What is Mindfulness?

Mindfulness means maintaining a moment-by-moment awareness of our thoughts, feelings, bodily sensations, and surrounding environment. Mindfulness also involves acceptance, meaning that we pay attention to our thoughts and feelings without judging them and without believing, for instance, that there’s a “right” or “wrong” way to think or feel in a given moment. When we practice mindfulness, our thoughts tune into what we’re sensing in the present moment rather than rehashing the past or imagining the future.

How do you cultivate mindfulness?

One way is to meditate. A basic method is to focus your attention on your own breathing, a practice simply called “mindful breathing.” After setting aside time to practice mindful breathing, you’ll find it easier to focus attention on your breath in your daily life. This is an important skill to help you deal with stress, anxiety, and negative emotions, cool yourself down when your temper flares, and sharpen your ability to concentrate. Even as little as 5 minutes a day can be helpful!

How do I get started?

  • Find a relaxed, comfortable position- Sit on a chair or on the floor on a cushion. Keep your back upright, but not too tight. Hands resting wherever they’re comfortable. Tongue on the roof of your mouth.
  • Notice and relax your body- Try to notice the shape of your body, its weight. Let yourself relax and become curious about your body seated here, the sensations it experiences, the touch, the connection with the floor or the chair. Relax any areas of tightness or tension. Just breathe naturally.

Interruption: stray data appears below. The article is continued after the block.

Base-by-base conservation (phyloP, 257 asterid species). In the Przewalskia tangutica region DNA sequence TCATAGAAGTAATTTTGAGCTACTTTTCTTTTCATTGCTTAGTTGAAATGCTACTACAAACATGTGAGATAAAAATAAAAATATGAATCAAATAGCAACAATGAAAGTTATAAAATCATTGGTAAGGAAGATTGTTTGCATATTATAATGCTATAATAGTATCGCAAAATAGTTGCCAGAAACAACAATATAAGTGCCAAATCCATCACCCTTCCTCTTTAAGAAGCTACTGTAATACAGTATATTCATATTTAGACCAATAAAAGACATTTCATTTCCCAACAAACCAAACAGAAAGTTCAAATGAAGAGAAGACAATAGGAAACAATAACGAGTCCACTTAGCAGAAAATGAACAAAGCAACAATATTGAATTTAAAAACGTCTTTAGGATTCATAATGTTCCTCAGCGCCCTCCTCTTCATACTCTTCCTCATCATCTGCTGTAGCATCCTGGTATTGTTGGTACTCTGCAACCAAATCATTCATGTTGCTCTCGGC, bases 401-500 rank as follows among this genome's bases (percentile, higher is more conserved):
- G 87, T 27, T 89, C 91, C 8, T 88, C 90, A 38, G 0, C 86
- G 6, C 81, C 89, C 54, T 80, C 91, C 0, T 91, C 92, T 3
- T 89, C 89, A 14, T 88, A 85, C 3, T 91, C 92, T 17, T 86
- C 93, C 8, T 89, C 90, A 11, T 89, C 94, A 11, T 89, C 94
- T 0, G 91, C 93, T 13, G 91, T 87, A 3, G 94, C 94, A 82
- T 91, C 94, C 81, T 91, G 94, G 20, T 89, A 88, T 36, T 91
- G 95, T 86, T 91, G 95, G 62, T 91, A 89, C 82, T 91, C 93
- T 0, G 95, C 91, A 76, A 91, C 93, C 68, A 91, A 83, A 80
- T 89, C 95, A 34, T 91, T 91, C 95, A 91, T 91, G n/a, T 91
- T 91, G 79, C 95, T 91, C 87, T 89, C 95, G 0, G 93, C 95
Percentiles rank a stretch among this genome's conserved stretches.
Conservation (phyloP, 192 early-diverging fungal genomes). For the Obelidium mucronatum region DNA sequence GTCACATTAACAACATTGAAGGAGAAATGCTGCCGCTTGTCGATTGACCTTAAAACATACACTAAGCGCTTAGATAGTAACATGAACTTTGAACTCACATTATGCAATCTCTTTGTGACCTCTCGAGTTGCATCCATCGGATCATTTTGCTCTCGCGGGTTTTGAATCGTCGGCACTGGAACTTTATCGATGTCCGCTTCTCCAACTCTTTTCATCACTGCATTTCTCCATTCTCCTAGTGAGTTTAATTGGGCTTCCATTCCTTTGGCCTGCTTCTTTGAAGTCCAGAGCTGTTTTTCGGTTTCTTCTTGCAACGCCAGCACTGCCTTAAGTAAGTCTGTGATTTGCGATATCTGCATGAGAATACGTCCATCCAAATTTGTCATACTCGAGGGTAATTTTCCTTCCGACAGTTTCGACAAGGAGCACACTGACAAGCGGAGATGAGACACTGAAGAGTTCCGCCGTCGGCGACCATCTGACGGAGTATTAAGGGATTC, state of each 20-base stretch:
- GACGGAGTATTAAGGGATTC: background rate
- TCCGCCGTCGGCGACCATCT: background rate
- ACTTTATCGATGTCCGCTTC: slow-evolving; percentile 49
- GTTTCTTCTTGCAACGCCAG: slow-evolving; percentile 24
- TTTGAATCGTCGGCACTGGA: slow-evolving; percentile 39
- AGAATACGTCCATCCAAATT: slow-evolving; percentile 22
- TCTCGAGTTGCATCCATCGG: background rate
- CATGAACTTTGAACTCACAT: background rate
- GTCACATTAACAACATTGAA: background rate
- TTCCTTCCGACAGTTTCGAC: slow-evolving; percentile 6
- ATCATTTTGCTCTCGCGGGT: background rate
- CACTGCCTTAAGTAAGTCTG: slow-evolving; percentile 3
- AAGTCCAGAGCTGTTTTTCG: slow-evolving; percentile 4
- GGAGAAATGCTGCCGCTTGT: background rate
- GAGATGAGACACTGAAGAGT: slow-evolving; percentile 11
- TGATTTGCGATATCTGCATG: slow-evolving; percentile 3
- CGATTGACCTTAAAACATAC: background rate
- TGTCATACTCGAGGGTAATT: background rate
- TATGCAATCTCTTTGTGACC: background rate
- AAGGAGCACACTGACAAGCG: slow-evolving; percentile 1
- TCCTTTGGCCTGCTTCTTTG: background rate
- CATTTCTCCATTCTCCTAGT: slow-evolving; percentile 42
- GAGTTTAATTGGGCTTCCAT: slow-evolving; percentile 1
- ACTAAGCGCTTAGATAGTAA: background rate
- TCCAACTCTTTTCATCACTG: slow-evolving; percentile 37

• Tune into your breath- Feel the natural flow of breath in and out. Begin to picture a vase sitting in your belly. As you inhale fill the vase from the bottom of your belly to the tip of your nose, on your exhale reverse the process and empty the vase from the tip of your nose to the base of your belly.
  • Be kind to your wandering mind- Now as you do this, you might notice that your mind may start to wander. You may start thinking about other things. If this happens, it is not a problem. It’s very natural. Just notice that your mind has wandered. You can say “thinking” or “wandering” in your head softly. And then gently redirect your attention right back to the breathing.
  • Stay here for five minutes- If you feel comfortable, try the last step of adding in box breathing. Otherwise, just sit quietly here and focus on your natural breath filling and emptying the pretend vase in your belly.
  • Box breathing- Once you’ve found a comfortable breath, inhale to a count of 3, at the top of your inhale hold for a count of 3, exhale to a count of 3 and then hold at the bottom of your exhale for a count of 3. Challenge yourself to increase your count up to 6 as your breath gets stronger.

Guided Meditation with Deepak

Yoga and Meditation as a Lifestyle